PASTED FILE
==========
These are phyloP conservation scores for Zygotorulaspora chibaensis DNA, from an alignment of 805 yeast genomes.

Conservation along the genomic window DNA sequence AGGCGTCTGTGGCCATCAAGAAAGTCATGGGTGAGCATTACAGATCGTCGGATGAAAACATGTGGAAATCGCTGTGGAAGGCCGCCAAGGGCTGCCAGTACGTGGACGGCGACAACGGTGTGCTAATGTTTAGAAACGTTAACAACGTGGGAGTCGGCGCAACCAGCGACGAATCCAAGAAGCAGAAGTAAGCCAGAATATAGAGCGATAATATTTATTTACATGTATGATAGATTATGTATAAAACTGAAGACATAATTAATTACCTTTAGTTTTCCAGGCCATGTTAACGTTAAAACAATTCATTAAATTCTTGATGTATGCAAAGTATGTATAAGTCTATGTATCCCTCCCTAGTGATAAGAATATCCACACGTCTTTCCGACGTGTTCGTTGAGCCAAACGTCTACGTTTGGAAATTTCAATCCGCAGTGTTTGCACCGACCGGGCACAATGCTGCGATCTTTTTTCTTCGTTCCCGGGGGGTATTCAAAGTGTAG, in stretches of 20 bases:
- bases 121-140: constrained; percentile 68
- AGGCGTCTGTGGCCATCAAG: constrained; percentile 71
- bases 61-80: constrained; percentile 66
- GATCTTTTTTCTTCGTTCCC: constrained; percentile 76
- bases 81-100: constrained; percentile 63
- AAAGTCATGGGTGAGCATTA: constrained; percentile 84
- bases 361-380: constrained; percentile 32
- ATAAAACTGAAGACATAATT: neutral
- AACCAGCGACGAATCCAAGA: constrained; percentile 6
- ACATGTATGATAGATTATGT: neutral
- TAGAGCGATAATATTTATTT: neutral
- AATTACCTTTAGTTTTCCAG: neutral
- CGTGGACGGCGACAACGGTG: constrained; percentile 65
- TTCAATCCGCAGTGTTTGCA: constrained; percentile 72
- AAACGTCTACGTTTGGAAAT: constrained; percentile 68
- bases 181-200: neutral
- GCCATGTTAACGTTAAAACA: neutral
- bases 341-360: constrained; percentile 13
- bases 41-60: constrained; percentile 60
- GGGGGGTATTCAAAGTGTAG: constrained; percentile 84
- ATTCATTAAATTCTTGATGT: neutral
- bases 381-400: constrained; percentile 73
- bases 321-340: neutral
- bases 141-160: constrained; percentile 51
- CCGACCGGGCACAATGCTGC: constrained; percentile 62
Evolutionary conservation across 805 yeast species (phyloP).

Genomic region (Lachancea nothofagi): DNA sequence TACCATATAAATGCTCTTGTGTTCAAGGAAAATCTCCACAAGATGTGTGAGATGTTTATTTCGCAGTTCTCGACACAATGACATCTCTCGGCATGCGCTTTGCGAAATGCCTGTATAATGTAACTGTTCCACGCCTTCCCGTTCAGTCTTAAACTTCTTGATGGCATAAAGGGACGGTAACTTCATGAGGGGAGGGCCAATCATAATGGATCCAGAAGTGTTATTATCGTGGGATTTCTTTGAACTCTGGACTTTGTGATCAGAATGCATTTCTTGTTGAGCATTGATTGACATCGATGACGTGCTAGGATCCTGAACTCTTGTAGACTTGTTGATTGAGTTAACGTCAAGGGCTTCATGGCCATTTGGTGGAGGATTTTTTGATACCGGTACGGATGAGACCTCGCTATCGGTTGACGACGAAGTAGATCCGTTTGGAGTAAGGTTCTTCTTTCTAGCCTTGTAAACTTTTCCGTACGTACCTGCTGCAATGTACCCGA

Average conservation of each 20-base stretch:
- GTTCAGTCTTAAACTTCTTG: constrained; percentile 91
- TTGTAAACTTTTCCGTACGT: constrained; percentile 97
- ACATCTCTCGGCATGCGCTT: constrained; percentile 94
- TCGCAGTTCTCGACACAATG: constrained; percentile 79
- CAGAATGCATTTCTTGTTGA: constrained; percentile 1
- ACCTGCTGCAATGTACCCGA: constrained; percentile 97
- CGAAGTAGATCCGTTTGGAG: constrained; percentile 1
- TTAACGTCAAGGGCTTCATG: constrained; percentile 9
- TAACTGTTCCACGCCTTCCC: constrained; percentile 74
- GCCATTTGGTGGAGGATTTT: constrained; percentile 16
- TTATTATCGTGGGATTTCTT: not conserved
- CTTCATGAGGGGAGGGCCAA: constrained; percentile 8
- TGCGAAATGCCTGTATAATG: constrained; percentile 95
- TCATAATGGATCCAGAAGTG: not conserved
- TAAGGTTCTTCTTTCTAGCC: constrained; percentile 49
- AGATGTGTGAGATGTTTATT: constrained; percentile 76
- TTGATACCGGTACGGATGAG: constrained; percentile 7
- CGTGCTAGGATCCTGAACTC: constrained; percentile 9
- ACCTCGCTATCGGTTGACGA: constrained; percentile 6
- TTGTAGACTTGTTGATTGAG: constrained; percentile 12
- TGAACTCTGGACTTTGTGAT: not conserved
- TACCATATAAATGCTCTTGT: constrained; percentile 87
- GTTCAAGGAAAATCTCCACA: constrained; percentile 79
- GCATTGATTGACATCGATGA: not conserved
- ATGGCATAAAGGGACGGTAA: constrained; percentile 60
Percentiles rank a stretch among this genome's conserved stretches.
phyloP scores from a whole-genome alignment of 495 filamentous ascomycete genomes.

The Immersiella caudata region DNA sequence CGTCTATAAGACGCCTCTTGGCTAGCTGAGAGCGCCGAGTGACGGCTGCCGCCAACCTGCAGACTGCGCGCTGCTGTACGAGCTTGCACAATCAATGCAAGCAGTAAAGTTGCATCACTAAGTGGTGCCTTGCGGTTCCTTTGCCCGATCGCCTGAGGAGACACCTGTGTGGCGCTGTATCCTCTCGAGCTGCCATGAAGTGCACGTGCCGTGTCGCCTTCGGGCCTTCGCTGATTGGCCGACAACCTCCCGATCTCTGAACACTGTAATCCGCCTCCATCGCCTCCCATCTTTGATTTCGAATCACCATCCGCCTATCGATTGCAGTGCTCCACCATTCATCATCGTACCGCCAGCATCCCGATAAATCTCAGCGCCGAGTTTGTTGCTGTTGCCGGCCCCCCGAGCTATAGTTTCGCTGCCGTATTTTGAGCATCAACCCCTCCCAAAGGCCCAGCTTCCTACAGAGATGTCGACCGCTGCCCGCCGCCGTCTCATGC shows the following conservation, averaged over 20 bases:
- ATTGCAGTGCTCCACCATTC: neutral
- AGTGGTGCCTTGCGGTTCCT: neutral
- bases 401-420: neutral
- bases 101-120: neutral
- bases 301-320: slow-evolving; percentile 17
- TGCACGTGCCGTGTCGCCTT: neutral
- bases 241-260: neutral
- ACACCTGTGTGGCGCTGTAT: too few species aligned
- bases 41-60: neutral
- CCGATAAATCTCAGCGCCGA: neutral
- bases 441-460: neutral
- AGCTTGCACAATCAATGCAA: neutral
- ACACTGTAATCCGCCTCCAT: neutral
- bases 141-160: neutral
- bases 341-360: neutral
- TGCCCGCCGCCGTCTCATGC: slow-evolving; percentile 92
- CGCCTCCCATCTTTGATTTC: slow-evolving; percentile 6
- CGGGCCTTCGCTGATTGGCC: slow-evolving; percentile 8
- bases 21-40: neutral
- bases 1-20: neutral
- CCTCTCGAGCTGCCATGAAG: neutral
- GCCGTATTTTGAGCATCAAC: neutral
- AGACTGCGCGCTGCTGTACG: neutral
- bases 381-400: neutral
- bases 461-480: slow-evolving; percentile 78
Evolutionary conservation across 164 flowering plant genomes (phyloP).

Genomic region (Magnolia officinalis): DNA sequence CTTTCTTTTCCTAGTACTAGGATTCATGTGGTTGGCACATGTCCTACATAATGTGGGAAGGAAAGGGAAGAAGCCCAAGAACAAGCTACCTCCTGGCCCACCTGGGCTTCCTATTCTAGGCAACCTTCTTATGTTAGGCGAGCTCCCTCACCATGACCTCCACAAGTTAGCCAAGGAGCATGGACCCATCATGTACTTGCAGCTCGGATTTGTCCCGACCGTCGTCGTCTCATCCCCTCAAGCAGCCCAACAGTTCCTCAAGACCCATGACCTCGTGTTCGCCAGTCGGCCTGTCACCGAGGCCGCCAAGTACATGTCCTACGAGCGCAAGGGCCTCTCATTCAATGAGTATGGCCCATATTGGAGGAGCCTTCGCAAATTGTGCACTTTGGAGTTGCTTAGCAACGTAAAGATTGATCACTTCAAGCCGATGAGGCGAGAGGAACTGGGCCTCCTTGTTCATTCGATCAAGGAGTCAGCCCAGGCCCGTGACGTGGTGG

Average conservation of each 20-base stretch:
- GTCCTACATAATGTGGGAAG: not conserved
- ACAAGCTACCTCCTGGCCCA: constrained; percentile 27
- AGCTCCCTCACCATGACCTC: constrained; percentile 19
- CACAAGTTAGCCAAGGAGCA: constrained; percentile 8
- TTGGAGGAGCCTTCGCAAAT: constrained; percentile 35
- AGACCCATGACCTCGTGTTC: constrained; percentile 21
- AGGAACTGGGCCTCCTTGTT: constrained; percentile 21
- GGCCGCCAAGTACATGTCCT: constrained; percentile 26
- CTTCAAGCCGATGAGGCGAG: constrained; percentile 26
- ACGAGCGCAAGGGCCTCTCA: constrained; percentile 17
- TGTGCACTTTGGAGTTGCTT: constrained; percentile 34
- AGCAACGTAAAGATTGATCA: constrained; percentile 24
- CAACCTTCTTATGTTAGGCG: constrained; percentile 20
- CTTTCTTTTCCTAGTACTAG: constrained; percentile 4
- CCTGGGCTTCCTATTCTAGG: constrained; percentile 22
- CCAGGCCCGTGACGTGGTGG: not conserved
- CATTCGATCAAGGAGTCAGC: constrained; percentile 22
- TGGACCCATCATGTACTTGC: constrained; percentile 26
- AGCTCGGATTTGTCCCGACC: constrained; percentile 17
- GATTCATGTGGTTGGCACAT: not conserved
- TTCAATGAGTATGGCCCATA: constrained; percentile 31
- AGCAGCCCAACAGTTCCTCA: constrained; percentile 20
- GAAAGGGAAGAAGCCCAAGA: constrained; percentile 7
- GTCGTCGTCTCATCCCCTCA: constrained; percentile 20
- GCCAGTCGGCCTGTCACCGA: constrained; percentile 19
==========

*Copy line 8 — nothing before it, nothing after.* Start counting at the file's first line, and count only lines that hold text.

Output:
- AAAGTCATGGGTGAGCATTA: constrained; percentile 84